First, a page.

Some inscriptions – the root of modern Chinese writing – are found on bronzes of the period, but most take the form of inscribed bone fragments used for divination.
Oracle bones or jiaguwen, fashioned from carefully prepared turtle plastron or water buffalo bone, were used in divination ceremonies to seek guidance from deities or ancestors on topics ranging from military strategy and the harvest to the cause of toothache.
When first found in an archaeological context in the early 20th century, they confirmed the site of the last Shang capital city of Yinxu, near modern-day Anya, revealed a mature writing system using grammar and over 5000 different characters and shed light on a once commonplace ritual activity.
Captain James Mellon Menzies (1885-1957), a Canadian Presbyterian missionary and archaeologist was the first Western scholar to study Shang bone script.
His book Oracle Records from the Waste of Yin was first published in 1917 at a time when hoards of jiaguwen turned up by the plough were being sold by local farmers as ‘dragon bones’ for use in traditional medicine.
Rare auction appearance
Jiaguwen do not come to the market very often. The example offered at Galerie Zacke (30% buyer’s premium inc VAT) in Vienna on January 18 came for sale from the estate of Paolo Bertuzzi (1943-2022), an engineer and fashion stylist from Bologna who was an avid collector of antiques for more than 60 years.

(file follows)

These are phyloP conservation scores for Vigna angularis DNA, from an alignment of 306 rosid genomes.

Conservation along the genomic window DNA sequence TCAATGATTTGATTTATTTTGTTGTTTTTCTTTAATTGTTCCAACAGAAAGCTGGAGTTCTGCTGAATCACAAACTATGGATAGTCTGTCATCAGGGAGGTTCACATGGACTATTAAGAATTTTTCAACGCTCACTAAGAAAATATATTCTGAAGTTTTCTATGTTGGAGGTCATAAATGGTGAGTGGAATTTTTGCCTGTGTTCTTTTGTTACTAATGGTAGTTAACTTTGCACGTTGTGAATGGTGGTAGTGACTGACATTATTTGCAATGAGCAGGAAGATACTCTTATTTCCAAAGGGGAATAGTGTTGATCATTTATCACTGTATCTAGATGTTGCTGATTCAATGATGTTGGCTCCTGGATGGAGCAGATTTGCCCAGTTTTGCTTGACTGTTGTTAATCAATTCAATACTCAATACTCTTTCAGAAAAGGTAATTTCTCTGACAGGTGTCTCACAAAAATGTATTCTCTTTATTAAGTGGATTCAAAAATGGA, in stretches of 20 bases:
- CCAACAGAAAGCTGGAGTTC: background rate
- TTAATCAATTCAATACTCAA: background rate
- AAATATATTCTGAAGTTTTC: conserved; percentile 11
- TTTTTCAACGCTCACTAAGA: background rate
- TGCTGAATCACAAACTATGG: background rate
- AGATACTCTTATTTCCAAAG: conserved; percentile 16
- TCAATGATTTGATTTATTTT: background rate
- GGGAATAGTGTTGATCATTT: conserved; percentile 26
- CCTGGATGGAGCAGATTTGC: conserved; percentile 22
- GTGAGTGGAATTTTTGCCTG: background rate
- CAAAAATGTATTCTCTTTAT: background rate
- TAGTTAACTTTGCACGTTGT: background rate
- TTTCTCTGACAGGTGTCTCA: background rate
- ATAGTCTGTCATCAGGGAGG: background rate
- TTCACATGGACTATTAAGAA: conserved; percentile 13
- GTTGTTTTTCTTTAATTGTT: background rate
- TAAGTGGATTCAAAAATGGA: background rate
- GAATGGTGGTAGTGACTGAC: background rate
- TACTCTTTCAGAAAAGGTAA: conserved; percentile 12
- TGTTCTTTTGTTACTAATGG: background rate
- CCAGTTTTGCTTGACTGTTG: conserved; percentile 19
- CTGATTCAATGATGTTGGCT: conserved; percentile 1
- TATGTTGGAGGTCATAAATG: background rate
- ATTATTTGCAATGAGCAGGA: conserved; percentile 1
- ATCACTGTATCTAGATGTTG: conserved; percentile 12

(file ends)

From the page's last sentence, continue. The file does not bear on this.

His jiaguwen was a well-preserved 5½in (14cm) turtle plastron with an array of engraved inscriptions arranged in orderly rows. Similar to another in the Taipei Museum collection, it was estimated at €250-500 but sold at €5500 (£5000).
The Japanese works in the sale included a six-panel byobu or folding screen in ink, gouache and gold foil on paper, sealed to the lower left, framed in brocade and mounted on black lacquered wood.
The painted decoration focused on the exotic visit of foreigners, a popular subject in many forms of Japanese art once traders and missionaries from the West began to visit the country.
The detailed scene features a Portuguese ship arriving at a Japanese port with passengers and the crew unloading goods, a central procession of figures headed by the ship’s captain and a place of worship with Jesuits and Franciscans praying before an altar.
The screen had a provenance to the French trade, measures 8ft 5in (2.57m) when open and was dated to the Meiji period with an estimate of €3000-6000 but finally sold for €26,000 (£23,365).